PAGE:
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The UK government’s proposed legislation on its planned exit from the EU contains an extraordinary statement: “Whilst Parliament has remained sovereign throughout our membership of the EU, it has not always felt like that.” The government is correct, as I argued during the referendum campaign: the UK parliament has always been sovereign, as is being proved by its ability to trigger Brexit. What sane country would sever its ties to its most important trading partners and its strategic position in its continent’s councils over a feeling that its own government agrees is erroneous?
Yet this is what the government seeks. Rightly, it wants an amicable divorce: “We want to continue to trade with the EU as freely as possible, to co-operate to keep our countries safe, to promote the values the UK and EU share — respect for human rights and dignity, democracy and the rule of law both within Europe and across the wider world, to support a strong European voice on the world stage, and to continue to encourage travel between the UK and EU.” Yet, driven by its desire to control immigration and free itself from the European Court of Justice, both presumed to reflect the “will of the people”, the government plans to leave the single market and the customs union.
So is it likely to be able to reach a deal? Furthermore, what might be the result? In trying to reach any deal, the UK has to cope with five daunting challenges.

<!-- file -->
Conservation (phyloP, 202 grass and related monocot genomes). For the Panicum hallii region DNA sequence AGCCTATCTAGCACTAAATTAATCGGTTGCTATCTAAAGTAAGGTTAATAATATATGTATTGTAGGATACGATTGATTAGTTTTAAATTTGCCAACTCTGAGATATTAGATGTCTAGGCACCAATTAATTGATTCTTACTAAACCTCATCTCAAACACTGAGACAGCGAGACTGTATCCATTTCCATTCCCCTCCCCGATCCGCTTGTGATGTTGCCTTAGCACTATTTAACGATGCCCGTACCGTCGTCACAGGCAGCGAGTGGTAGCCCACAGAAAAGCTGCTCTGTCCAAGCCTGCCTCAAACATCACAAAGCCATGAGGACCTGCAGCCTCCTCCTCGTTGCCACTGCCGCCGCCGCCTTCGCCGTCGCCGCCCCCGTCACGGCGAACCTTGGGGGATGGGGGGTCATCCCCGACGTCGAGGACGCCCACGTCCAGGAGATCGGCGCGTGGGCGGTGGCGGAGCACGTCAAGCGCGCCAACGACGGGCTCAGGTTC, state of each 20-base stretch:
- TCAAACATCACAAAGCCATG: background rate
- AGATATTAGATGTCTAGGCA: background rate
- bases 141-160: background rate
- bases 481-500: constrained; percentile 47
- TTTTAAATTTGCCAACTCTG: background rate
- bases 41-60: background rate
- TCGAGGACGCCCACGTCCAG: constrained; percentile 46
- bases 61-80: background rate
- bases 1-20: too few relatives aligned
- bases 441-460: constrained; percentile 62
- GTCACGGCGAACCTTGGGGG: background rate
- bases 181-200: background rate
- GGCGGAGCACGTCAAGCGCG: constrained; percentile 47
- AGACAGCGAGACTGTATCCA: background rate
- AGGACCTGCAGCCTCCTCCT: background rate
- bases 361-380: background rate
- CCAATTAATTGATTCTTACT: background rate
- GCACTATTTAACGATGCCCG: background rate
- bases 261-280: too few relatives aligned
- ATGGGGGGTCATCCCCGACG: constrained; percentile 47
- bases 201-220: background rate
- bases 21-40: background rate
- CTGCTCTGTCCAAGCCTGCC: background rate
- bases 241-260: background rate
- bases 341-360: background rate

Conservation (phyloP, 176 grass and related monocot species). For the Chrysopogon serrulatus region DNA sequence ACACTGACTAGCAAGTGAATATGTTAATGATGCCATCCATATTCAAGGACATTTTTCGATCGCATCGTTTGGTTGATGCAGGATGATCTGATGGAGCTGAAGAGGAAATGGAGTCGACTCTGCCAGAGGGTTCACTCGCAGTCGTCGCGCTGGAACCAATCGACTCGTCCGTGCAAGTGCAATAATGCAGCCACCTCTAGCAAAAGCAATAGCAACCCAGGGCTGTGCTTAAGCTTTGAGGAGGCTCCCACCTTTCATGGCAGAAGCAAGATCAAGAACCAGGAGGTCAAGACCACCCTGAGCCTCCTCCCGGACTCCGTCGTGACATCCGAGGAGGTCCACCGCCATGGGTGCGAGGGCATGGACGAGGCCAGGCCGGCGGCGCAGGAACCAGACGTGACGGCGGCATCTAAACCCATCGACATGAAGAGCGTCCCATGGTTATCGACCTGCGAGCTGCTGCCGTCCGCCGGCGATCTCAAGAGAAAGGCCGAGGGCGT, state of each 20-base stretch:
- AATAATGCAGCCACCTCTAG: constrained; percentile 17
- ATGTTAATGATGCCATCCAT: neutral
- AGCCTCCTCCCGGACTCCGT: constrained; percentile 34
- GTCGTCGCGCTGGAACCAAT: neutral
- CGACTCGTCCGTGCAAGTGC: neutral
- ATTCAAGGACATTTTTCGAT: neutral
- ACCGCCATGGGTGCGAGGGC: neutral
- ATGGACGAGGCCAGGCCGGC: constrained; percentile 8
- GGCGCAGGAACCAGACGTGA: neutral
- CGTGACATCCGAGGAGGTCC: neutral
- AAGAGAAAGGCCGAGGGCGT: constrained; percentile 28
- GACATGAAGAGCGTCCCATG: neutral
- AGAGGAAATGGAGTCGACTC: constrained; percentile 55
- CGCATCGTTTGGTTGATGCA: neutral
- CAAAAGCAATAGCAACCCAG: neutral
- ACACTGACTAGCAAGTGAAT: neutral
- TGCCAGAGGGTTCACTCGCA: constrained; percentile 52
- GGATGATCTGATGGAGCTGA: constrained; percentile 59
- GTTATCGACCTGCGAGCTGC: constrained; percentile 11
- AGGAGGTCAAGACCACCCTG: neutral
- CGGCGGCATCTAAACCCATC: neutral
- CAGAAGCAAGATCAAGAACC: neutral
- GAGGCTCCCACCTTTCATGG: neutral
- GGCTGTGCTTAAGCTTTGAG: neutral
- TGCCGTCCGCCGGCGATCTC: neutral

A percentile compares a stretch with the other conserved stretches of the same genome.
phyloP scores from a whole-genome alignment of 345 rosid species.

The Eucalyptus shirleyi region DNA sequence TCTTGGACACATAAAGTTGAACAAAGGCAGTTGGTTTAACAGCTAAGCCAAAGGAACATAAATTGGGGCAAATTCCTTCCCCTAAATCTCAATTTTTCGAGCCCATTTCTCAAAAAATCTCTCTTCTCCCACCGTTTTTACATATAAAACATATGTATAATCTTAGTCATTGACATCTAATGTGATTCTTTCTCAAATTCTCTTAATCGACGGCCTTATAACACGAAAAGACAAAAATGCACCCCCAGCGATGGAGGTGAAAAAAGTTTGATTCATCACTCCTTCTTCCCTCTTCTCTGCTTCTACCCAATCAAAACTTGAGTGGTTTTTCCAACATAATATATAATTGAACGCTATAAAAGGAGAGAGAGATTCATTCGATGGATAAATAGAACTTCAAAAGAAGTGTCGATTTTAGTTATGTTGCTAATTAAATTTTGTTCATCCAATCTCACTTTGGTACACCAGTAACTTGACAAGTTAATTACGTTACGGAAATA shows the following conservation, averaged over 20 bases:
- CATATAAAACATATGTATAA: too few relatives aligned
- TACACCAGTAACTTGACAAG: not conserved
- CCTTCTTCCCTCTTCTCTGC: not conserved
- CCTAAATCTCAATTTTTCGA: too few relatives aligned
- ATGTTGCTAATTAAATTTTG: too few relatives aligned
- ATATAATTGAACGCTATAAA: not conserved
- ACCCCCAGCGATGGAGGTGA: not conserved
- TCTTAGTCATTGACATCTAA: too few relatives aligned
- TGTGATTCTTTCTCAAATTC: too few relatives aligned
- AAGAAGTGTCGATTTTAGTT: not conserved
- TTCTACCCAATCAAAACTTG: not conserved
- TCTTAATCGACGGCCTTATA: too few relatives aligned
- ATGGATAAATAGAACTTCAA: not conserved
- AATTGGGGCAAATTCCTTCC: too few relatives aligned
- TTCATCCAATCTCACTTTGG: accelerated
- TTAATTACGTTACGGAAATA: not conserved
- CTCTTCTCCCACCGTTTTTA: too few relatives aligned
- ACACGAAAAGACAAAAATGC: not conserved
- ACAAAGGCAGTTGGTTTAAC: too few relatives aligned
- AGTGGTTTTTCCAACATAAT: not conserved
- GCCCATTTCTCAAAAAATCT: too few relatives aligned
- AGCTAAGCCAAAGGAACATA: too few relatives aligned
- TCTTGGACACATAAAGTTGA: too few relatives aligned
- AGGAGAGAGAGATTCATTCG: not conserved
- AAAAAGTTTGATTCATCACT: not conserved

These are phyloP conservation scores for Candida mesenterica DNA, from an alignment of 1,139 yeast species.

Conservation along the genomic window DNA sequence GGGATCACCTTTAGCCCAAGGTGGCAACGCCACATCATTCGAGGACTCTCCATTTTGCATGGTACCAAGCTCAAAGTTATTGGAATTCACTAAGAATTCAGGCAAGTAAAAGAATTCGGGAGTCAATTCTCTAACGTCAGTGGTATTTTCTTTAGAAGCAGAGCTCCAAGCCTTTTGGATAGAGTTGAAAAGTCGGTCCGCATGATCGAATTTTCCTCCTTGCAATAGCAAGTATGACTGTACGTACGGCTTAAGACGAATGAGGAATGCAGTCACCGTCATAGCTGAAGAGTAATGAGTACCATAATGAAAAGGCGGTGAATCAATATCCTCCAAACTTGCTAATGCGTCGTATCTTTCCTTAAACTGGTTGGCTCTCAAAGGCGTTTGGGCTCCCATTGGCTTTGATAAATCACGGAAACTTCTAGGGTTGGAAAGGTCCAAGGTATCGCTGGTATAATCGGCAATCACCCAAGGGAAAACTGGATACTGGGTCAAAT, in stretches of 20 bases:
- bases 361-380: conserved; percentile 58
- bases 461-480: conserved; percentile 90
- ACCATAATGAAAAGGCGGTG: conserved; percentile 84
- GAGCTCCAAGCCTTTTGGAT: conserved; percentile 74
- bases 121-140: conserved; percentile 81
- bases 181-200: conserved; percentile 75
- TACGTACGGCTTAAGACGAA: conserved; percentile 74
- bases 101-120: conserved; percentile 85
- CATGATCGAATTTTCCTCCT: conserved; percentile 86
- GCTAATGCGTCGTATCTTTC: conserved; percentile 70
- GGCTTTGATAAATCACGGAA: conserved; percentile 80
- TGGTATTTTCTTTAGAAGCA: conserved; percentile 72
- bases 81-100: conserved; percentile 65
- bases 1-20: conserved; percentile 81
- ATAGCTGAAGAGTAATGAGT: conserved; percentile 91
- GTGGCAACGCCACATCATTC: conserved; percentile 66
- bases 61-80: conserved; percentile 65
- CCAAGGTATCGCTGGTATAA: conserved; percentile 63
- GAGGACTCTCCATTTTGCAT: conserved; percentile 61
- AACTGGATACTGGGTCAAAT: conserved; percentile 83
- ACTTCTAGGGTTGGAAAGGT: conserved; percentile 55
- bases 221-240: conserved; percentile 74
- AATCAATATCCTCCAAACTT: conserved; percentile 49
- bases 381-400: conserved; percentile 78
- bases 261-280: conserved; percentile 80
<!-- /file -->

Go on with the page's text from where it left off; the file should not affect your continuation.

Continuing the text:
First, lack of time. Article 50 states: “The treaties shall cease to apply to the state in question from the date of entry into force of the withdrawal agreement or, failing that, two years after the notification . . . , unless the European Council, in agreement with the member state concerned, unanimously decides to extend this period.” The chances of securing an extension are slim. Thus the limit is two years. In fact, it is less than this. Indeed, businesses will need clarity a good year before the end. As a result, the UK’s leverage will rapidly dwindle.
Second, divergent interests. As noted by the great Prussian general Helmuth von Moltke, no battle plan survives contact with the enemy. This will certainly apply to the UK’s plans. It is negotiating with the European Commission, 27 countries and the European Parliament, all of which will have different red lines. Their need to reach an agreement is less urgent than Britain’s. Many will want to show that exit is costly. Many will feel that the longer the talks drag on, the greater the chance of having UK-based business fall into their laps.
Third, divergent negotiating priorities. The commission, the lead negotiator, wants to start with the terms of the divorce before starting talks on a future framework and the transition towards it. The UK believes that nothing is agreed until everything is agreed. It will, perfectly sensibly, not agree to a divorce unless the outlines of a subsequent arrangement and the transition to it are also agreed. Disagreement on how to negotiate might halt progress quickly.